Mediterranean roofs dates back as much as 6000 years; archaeologists in Greece have found such roof tiles dating back to the time of the semi-legendary King Agamemnon. Mediterranean roof tiles made during the Bronze Age are still recycled and used on homes in the region to the present day – a tribute to their durability.
During Roman times, the use of such shingle tile grew in popularity, particularly among the wealthy and aristocracy. As the empire grew, Roman roof times were exported to Hispania, Gaul, Britannia and other provinces that later formed the nations of the present-day E.U.
The descendant of Roman shingle tiles, Mission roof tile arrived in the New World by way of Spanish colonists. Mission roof tiles are still popular in Southern California and Florida as well as Latin America.
Not only are Mediterranean roofs such as mission and pan and cover roofing very attractive, adding a great deal of visual appear to the homes exterior – they are also incredibly durable. Pan and cover roofing material may be made from terra cotta or clay, or even ceramic – in which case they are not only beautiful, but virtually indestructible. If this seems counter-intuitive, remember that ceramic is used for high-end brake linings – possibly the most extreme conditions that any material can be subjected to.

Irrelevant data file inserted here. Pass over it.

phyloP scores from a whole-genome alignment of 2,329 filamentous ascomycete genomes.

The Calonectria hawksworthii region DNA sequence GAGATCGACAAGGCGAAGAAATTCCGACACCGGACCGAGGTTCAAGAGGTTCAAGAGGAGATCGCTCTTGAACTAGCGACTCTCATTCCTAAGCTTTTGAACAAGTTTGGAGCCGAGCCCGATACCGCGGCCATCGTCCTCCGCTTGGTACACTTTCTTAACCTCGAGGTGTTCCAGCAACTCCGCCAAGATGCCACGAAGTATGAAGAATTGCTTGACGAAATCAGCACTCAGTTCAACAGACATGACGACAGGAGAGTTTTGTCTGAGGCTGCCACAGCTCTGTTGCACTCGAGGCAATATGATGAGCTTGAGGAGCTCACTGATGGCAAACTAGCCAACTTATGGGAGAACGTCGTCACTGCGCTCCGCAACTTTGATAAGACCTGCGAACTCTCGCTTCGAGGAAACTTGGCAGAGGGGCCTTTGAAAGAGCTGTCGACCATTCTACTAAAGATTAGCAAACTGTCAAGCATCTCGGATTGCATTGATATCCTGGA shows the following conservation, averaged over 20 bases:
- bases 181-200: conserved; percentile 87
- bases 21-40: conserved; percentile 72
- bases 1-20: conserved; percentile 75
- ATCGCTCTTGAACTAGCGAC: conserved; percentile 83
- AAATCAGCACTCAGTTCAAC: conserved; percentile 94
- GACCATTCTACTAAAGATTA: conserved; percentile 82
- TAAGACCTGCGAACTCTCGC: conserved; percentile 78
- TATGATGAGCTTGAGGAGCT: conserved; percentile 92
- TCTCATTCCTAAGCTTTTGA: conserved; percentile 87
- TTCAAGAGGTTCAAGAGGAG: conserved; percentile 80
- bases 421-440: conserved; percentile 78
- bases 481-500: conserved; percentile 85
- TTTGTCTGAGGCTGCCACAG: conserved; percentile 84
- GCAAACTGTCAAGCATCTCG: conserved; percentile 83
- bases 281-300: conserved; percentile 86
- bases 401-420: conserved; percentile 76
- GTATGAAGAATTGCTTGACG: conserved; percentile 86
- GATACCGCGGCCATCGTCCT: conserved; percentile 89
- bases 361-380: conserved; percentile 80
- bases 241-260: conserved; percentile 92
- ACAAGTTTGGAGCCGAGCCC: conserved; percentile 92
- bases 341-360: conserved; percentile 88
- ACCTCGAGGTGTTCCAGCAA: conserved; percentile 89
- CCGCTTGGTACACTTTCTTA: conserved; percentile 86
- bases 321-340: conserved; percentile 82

What To Keep In Mind
For wall its beauty and strength, Mediterranean roof tile is not appropriate for every home. Aside from the fact that such roofing material requires a great deal of skill to install correctly, the primary issue is weight: Mediterranean roofs weigh considerably more than their composite or cedar shake counterparts. If you are building a custom home, you should plan the architecture with this in mind. If you are thinking of installing Mediterranean roof tile on an existing home, make certain that the structure is able to bear the added weight before investing in this type of roofing.